My girlfriend started therapy a few months ago to deal with her “parent issues,” which I supported at first, but now I find she is always using therapy speak and clichés, like “I need to nurture me for a change,” and “I’m learning to forgive those who infringed on my personal space.” Herc, it’s like she’s a different person, and not necessarily a better one. She seems brainwashed, if you ask me. I want my old girlfriend back, “parent issues” and all. Can you explain what the hell happened?
We all act according to this code implanted inside our brain. Imagine this code is a sort of screenplay that determines all your actions. Many of us know that this screenplay is there and we are haunted by the possibility that it is a poorly written one resulting in self-destructive behavior.
The screenplay, if I may sustain the metaphor, can be complex but isn’t necessarily so. For example, some people operate on the simple principle that they are bad and deserve bad things to happen to them as a sort of righteous punishment. Others believe they deserve great things to happen to them without having to put forth the proportional effort. Others believe that they have lived a virtuous, hard-working life but because they didn’t get the fruits that such a life promised they have the right to feel bitter. Others believe they have to save their boyfriend or girlfriend in order to save themselves. As you can see, these are all faulty scripts leading to misguided behavior.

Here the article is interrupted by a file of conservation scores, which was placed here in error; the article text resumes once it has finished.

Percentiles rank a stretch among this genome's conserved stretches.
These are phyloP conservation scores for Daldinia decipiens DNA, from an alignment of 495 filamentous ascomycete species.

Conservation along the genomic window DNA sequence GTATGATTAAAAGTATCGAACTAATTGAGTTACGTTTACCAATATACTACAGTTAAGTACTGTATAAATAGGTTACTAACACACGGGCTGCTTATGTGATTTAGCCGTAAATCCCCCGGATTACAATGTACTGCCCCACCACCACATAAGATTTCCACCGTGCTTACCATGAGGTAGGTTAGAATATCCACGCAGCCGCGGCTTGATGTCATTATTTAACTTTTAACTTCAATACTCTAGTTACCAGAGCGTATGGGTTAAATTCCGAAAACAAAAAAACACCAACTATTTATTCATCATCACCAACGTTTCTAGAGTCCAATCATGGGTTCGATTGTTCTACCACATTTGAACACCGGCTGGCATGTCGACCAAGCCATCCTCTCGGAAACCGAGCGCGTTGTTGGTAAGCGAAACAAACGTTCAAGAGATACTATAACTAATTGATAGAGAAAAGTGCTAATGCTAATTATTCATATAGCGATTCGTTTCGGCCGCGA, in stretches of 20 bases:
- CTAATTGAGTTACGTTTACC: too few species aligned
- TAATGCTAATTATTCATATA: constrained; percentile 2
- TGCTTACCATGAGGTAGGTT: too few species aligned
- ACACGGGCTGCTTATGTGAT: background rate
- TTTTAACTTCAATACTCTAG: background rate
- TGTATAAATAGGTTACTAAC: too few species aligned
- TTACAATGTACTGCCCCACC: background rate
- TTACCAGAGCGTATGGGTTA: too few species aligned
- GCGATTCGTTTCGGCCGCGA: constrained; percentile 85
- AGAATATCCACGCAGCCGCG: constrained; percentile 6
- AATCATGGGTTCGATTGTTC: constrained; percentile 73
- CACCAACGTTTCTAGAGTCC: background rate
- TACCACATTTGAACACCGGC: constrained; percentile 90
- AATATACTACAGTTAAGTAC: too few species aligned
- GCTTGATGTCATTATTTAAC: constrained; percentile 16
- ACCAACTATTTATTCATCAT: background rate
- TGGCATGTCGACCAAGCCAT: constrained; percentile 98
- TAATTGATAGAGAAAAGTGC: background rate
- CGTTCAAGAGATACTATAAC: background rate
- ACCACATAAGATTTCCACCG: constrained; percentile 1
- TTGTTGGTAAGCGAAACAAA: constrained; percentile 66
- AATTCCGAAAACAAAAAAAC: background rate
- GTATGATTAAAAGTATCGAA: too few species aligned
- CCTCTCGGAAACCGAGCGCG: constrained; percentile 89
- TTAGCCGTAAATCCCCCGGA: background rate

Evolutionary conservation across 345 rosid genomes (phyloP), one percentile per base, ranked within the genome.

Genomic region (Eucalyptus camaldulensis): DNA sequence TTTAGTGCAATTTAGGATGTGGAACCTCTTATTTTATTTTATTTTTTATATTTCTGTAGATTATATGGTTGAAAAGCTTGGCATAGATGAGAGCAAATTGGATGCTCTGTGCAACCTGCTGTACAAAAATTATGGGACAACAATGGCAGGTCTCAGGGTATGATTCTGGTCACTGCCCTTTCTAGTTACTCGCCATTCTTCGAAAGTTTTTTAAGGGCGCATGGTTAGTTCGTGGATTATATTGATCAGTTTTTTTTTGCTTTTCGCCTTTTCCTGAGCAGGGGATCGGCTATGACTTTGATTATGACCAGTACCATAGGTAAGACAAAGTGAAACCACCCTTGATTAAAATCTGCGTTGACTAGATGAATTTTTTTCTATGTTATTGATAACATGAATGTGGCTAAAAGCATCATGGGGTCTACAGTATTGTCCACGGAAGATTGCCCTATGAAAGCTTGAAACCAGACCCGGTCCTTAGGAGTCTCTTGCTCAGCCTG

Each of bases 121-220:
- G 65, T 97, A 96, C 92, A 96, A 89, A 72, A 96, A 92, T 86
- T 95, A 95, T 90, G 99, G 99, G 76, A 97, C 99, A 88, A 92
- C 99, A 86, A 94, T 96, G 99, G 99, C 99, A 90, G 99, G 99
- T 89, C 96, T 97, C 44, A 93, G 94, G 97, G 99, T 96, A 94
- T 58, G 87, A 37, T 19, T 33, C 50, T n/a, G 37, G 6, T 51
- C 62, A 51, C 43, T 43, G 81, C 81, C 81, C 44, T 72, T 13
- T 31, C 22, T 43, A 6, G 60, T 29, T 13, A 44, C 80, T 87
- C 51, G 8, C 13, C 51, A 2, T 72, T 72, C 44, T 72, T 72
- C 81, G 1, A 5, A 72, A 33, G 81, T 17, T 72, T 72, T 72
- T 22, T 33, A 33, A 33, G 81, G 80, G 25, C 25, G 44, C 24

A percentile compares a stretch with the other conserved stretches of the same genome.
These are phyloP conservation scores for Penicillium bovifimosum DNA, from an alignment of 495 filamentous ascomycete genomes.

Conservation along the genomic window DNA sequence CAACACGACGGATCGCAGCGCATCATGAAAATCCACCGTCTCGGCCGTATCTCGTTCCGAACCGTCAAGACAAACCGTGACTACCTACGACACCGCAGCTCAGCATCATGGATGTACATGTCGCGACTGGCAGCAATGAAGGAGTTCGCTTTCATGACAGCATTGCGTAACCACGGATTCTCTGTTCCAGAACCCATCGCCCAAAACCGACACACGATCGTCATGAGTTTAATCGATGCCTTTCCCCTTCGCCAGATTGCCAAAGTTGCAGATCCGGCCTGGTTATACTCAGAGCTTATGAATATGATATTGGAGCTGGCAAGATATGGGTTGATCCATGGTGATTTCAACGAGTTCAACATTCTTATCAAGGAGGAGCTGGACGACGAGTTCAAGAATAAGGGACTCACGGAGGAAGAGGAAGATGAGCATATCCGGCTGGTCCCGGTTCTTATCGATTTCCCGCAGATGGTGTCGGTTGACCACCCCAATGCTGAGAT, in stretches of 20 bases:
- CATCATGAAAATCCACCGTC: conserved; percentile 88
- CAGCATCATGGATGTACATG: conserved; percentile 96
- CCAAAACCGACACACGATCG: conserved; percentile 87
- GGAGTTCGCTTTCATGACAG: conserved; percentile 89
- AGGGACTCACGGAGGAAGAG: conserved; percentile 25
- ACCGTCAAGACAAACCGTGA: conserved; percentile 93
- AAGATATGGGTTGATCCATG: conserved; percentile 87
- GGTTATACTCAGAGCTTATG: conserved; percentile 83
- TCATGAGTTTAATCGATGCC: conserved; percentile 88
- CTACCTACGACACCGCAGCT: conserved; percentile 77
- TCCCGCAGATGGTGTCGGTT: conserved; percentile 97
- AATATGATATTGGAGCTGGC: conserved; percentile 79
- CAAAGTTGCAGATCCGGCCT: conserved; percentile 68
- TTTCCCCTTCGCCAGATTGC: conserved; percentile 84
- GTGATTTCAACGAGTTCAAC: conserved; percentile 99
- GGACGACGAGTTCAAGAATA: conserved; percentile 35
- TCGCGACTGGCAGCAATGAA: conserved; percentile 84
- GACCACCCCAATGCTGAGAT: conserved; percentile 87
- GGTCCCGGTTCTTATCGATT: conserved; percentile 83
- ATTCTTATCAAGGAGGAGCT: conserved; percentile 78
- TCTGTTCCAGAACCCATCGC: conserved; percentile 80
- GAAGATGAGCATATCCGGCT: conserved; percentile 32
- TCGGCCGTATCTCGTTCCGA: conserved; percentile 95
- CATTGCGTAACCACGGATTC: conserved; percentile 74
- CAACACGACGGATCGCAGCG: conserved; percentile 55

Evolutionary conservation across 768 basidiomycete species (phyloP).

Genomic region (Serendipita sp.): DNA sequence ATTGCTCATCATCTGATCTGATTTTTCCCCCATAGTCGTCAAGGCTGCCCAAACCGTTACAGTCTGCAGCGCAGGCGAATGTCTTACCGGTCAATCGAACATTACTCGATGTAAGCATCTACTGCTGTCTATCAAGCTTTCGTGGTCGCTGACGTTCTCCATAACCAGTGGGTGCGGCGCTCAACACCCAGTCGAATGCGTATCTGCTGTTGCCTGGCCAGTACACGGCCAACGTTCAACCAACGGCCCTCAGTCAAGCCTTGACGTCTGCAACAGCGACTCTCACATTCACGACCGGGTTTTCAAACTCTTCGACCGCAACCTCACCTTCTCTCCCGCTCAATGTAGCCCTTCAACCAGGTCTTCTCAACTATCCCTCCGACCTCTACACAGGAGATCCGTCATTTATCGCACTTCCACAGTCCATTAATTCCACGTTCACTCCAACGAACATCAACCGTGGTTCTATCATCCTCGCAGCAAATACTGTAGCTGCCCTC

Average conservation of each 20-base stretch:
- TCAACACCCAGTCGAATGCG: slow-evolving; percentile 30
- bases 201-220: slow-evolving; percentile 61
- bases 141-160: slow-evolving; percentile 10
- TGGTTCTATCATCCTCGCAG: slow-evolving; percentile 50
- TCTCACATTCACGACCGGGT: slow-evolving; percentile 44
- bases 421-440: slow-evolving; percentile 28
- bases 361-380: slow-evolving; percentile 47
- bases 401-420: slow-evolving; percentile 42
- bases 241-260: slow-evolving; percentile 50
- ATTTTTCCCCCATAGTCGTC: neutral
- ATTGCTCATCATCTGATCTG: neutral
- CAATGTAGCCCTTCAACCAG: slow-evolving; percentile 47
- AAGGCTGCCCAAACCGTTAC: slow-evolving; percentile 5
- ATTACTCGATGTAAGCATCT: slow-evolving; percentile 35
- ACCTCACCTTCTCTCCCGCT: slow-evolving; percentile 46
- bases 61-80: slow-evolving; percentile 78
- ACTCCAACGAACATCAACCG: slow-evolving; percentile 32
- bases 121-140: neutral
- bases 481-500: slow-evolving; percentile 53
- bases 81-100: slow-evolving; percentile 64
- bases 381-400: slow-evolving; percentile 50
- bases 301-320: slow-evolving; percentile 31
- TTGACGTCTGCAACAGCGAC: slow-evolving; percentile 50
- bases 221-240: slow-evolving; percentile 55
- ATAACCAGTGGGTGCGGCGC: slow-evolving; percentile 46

The promise of psychotherapy—and religion and philosophy for that matter—is that it promises to identify our defective screenplay and replace it with a superior one. It is this hunger for a new screenplay that is the impetus behind therapy, philosophy, and religion. Some "brands" do a better job at re-orienting ourselves and giving us worthy scripts than do others.
That your girlfriend has become a robot spewing therapy clichés attests to a rather abysmal screenplay or bad "brand" that she has embraced.
But in my experience such cliche-laden screenplays are just band-aids, temporary fixes, and she will exhaust this fad and hopefully replace it with a screenplay that is more authentic and palatable to both her and yourself.
Do not expect her to abandon her search for a new script, for it is a universal longing. The Danish philosopher Kierkegaard once said that “hope is a new garment one has never worn.” And this “garment,” if I may be so bold, is the new screenplay people wish they had to govern their lives.